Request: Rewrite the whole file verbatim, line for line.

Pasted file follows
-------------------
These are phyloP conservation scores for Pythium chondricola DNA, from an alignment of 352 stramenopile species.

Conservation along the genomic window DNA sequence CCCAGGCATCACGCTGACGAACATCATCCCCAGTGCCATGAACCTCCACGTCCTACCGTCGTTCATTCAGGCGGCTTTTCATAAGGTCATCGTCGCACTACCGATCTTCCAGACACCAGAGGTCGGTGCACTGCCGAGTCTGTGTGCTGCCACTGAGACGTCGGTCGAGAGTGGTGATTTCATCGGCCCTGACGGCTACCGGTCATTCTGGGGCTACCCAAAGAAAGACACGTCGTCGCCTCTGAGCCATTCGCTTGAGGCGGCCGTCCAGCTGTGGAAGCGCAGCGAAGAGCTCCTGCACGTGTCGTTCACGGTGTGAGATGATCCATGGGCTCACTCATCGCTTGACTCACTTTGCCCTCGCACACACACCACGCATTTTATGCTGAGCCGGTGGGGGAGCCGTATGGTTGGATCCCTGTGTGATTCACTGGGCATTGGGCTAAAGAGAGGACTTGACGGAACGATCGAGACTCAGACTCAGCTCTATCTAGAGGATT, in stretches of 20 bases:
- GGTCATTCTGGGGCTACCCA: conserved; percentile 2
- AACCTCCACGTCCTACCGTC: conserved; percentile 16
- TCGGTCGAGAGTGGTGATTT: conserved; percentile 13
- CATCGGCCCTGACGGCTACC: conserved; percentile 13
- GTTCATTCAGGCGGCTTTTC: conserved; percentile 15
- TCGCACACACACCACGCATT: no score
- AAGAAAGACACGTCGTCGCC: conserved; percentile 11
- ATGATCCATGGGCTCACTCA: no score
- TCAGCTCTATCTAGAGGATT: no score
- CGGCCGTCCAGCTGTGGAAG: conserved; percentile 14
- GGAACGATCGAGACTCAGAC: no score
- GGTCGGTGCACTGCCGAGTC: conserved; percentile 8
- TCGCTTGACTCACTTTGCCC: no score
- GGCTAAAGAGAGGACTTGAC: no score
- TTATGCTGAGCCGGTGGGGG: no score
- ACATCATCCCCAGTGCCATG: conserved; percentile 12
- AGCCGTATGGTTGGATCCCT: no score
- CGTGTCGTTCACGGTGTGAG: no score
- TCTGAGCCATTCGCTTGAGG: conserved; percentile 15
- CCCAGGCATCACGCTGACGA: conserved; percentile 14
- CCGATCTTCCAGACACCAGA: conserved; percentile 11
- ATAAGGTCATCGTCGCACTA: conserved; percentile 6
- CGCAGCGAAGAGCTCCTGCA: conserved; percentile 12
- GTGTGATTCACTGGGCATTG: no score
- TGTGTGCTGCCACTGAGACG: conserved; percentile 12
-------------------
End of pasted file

These are phyloP conservation scores for Pythium chondricola DNA, from an alignment of 352 stramenopile species.

Conservation along the genomic window DNA sequence CCCAGGCATCACGCTGACGAACATCATCCCCAGTGCCATGAACCTCCACGTCCTACCGTCGTTCATTCAGGCGGCTTTTCATAAGGTCATCGTCGCACTACCGATCTTCCAGACACCAGAGGTCGGTGCACTGCCGAGTCTGTGTGCTGCCACTGAGACGTCGGTCGAGAGTGGTGATTTCATCGGCCCTGACGGCTACCGGTCATTCTGGGGCTACCCAAAGAAAGACACGTCGTCGCCTCTGAGCCATTCGCTTGAGGCGGCCGTCCAGCTGTGGAAGCGCAGCGAAGAGCTCCTGCACGTGTCGTTCACGGTGTGAGATGATCCATGGGCTCACTCATCGCTTGACTCACTTTGCCCTCGCACACACACCACGCATTTTATGCTGAGCCGGTGGGGGAGCCGTATGGTTGGATCCCTGTGTGATTCACTGGGCATTGGGCTAAAGAGAGGACTTGACGGAACGATCGAGACTCAGACTCAGCTCTATCTAGAGGATT, in stretches of 20 bases:
- GGTCATTCTGGGGCTACCCA: conserved; percentile 2
- AACCTCCACGTCCTACCGTC: conserved; percentile 16
- TCGGTCGAGAGTGGTGATTT: conserved; percentile 13
- CATCGGCCCTGACGGCTACC: conserved; percentile 13
- GTTCATTCAGGCGGCTTTTC: conserved; percentile 15
- TCGCACACACACCACGCATT: no score
- AAGAAAGACACGTCGTCGCC: conserved; percentile 11
- ATGATCCATGGGCTCACTCA: no score
- TCAGCTCTATCTAGAGGATT: no score
- CGGCCGTCCAGCTGTGGAAG: conserved; percentile 14
- GGAACGATCGAGACTCAGAC: no score
- GGTCGGTGCACTGCCGAGTC: conserved; percentile 8
- TCGCTTGACTCACTTTGCCC: no score
- GGCTAAAGAGAGGACTTGAC: no score
- TTATGCTGAGCCGGTGGGGG: no score
- ACATCATCCCCAGTGCCATG: conserved; percentile 12
- AGCCGTATGGTTGGATCCCT: no score
- CGTGTCGTTCACGGTGTGAG: no score
- TCTGAGCCATTCGCTTGAGG: conserved; percentile 15
- CCCAGGCATCACGCTGACGA: conserved; percentile 14
- CCGATCTTCCAGACACCAGA: conserved; percentile 11
- ATAAGGTCATCGTCGCACTA: conserved; percentile 6
- CGCAGCGAAGAGCTCCTGCA: conserved; percentile 12
- GTGTGATTCACTGGGCATTG: no score
- TGTGTGCTGCCACTGAGACG: conserved; percentile 12